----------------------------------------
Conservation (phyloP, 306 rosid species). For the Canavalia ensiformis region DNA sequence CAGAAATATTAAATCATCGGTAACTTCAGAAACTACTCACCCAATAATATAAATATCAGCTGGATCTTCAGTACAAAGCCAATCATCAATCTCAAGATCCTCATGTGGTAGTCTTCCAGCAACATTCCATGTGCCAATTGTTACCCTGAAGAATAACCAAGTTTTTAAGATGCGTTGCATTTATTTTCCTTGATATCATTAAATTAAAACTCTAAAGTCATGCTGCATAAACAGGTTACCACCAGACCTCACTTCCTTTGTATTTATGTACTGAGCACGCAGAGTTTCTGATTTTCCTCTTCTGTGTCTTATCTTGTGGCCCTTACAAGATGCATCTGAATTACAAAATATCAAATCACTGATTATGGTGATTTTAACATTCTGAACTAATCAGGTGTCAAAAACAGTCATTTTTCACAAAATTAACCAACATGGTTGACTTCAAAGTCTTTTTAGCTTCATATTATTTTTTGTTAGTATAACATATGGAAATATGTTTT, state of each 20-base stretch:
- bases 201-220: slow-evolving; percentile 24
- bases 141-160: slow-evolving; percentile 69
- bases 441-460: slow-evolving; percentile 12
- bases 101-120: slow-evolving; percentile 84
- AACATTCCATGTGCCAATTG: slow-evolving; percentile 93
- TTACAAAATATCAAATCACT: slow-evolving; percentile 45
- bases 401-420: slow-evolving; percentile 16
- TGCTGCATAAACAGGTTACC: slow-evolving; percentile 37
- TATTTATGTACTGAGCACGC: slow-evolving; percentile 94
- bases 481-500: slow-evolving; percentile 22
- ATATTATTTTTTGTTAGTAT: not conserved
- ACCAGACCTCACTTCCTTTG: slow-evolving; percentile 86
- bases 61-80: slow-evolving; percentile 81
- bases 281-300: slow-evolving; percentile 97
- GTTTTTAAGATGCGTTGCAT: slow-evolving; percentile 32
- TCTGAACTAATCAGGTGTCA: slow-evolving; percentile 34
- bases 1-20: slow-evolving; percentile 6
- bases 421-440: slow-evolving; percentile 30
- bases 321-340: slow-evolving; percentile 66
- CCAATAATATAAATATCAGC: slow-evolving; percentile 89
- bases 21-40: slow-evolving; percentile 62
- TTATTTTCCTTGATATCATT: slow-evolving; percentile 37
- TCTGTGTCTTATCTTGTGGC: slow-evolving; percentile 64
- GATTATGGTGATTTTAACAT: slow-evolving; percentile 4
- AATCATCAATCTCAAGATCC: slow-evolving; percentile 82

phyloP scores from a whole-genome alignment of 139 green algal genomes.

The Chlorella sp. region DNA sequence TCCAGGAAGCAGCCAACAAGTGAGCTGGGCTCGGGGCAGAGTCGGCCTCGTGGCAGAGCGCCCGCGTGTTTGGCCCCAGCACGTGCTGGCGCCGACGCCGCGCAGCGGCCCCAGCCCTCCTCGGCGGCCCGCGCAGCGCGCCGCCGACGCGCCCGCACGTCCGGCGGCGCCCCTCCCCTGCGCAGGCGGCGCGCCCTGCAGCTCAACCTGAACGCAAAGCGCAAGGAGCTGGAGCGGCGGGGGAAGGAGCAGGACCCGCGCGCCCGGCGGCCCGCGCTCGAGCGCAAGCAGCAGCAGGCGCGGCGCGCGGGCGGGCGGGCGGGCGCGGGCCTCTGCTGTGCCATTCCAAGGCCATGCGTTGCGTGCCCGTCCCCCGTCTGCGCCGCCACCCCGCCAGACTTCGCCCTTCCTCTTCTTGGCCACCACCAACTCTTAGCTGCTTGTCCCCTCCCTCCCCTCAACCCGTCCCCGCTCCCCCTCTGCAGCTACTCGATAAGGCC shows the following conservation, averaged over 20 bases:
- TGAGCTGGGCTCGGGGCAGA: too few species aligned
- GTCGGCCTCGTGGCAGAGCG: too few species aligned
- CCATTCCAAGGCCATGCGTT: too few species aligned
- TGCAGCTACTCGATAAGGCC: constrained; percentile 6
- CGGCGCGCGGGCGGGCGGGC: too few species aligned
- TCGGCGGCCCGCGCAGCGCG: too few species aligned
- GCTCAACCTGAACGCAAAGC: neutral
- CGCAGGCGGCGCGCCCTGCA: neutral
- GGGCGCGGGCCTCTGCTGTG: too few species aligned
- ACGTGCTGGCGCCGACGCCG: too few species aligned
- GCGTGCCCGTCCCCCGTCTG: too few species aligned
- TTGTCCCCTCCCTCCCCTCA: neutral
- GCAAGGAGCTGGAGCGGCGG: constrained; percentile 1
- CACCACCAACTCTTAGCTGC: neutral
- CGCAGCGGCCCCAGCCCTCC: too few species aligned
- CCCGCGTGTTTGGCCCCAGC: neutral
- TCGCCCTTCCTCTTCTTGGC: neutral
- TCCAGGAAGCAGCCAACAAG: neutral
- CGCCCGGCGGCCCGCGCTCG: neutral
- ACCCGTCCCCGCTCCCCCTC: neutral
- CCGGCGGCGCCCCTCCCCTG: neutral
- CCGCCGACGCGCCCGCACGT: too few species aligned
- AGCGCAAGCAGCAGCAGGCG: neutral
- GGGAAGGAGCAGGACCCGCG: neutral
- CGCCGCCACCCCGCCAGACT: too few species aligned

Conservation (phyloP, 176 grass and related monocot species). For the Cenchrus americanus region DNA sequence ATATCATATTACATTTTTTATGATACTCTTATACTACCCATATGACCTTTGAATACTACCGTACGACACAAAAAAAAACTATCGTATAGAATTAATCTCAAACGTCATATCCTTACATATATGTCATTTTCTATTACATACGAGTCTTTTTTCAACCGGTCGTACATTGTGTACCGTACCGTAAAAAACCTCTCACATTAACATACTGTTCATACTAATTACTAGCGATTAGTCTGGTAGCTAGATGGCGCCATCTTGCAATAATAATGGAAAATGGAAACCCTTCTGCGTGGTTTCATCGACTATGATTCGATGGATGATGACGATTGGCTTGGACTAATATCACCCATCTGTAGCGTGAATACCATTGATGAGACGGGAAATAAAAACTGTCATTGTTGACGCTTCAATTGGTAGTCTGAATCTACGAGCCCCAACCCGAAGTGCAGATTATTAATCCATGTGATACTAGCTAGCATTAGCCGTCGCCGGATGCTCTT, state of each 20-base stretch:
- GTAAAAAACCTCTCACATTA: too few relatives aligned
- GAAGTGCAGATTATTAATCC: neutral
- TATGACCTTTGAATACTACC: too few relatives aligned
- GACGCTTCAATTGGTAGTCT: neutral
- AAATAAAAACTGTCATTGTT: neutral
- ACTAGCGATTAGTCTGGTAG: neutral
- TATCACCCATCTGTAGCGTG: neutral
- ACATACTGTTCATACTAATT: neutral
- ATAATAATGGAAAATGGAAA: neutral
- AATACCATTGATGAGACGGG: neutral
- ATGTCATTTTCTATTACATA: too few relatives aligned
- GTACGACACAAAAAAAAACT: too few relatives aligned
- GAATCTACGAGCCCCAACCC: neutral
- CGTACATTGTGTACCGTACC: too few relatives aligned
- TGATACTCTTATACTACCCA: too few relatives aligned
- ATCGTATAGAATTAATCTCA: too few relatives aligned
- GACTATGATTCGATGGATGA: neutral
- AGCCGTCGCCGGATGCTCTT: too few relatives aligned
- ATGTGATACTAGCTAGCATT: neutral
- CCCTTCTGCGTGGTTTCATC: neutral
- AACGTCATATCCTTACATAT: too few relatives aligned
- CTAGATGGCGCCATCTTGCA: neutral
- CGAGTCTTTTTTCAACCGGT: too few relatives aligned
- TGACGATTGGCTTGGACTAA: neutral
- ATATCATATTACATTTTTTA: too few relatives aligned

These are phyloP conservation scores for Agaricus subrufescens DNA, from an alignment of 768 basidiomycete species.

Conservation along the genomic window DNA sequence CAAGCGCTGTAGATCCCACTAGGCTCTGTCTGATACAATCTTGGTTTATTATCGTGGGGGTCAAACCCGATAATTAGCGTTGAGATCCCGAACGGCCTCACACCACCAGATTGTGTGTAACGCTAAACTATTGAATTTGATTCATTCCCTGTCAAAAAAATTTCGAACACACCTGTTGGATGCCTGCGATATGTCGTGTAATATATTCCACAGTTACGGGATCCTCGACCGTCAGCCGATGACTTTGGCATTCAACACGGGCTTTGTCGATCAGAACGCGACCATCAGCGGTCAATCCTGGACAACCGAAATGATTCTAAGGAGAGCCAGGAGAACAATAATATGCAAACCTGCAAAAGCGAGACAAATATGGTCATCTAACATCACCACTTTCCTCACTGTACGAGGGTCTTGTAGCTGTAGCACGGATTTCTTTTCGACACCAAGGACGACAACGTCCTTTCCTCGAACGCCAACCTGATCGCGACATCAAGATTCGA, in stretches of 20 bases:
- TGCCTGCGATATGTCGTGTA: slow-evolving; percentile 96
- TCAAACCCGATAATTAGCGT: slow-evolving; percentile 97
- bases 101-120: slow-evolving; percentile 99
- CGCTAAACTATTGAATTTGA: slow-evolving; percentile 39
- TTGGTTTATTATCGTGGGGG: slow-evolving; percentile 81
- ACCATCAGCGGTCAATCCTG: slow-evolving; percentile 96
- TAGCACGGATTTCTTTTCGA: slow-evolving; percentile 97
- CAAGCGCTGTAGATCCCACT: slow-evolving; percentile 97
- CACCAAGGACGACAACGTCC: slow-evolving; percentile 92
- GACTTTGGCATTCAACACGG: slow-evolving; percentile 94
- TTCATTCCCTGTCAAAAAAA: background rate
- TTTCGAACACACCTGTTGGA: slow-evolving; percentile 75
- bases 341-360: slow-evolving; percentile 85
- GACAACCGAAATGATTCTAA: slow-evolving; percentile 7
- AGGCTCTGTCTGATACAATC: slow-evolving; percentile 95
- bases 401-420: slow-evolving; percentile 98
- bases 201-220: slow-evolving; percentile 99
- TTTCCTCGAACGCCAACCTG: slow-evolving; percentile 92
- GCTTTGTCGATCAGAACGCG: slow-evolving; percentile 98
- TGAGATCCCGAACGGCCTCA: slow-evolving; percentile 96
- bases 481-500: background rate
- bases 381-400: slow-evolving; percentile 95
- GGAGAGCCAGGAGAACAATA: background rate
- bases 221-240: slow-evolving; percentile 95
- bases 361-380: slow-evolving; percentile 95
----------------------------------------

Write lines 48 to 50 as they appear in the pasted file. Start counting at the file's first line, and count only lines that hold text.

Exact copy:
- ACCCGTCCCCGCTCCCCCTC: neutral
- CCGGCGGCGCCCCTCCCCTG: neutral
- CCGCCGACGCGCCCGCACGT: too few species aligned